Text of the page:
I’ve touched briefly upon the new MetroCard math that will go into effect when the fares go up on December 30, but this chart does the job in an easy-to-understand form. Presented by Matt Jacobs at Capn Design, this chart shows how the change in pay-per-ride discount and the steep increase in the price of a 30-day card should change straphangers’ purchasing and riding patterns.
In essence, the change boils down as thus: Currently, pay-per-ride users enjoy a 15 percent bonus on purchases above $8. This led to a true cost per swipe of $1.96 instead of $2.25. In 2011, the bonus drops to seven percent on purchases above $10, and the cost per swipe rises to $2.10. Under these figures, the 30-day MetroCard currently pays for itself on the 46th swipe, but after the fare hike, riders will have to swipe in an additional four times before the card becomes a good value. On the 50th swipe, the cost-per-ride of a $104 MetroCard drops to $2.08.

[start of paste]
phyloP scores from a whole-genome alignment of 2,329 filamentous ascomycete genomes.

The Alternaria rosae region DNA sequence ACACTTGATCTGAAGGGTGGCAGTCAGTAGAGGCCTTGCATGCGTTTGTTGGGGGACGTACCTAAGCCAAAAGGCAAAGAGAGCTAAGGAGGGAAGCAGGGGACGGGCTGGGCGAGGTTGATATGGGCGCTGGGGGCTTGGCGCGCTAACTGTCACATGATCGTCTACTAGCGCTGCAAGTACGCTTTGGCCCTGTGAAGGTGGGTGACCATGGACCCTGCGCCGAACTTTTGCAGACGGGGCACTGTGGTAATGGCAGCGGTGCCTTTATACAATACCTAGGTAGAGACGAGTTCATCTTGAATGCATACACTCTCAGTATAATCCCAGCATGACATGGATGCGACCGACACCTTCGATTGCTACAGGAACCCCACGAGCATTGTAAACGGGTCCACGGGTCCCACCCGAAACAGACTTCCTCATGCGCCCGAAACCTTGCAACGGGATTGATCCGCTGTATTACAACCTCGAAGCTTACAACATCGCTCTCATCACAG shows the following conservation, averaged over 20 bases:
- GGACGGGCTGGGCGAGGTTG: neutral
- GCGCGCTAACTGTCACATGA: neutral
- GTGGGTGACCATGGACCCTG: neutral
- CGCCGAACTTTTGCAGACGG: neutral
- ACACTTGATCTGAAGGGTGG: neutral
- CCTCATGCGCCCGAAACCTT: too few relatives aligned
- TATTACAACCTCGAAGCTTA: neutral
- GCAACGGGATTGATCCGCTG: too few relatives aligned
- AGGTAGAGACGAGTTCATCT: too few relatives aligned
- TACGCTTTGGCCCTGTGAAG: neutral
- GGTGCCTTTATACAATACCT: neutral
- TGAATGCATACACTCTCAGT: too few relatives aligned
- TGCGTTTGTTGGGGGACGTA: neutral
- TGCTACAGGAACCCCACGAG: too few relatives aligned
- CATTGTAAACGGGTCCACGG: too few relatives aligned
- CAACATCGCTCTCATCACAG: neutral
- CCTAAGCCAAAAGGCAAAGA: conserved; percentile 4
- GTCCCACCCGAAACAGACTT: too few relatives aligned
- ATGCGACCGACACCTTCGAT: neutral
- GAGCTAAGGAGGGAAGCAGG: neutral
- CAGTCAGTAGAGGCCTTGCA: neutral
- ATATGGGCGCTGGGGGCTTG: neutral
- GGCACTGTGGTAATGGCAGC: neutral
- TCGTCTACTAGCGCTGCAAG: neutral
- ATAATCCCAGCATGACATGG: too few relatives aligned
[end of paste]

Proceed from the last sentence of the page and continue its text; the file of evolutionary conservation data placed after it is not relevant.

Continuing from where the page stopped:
Jacobs’ chart, available at this site, is a handy tool to help subway riders navigate this confusing math. The final line allows users to input any number to see the cost savings. For instance, I could easily see that those people who swipe 80 times a month now save $67.80 over a pay-per-ride plan and will still save $64 under the new fare scheme. As always, the 30-day card rewards frequent users even as the break-even point rises.
It’s also worth revisiting briefly a post from October that explores how many riders do not reach the break-even point on their unlimited MetroCards. Based on internal MTA numbers, it appeared as though 25 percent of monthly purchasers do not use their cards 46 times or more. The same chart showed that this figure jumps to 36 if we set the cut-off point at 50 swipes. Thus, as the fares go up, either fewer people will be buying cards or more will be wasting money on unlimited ride cards. I bet the truth will lie somewhere in the middle.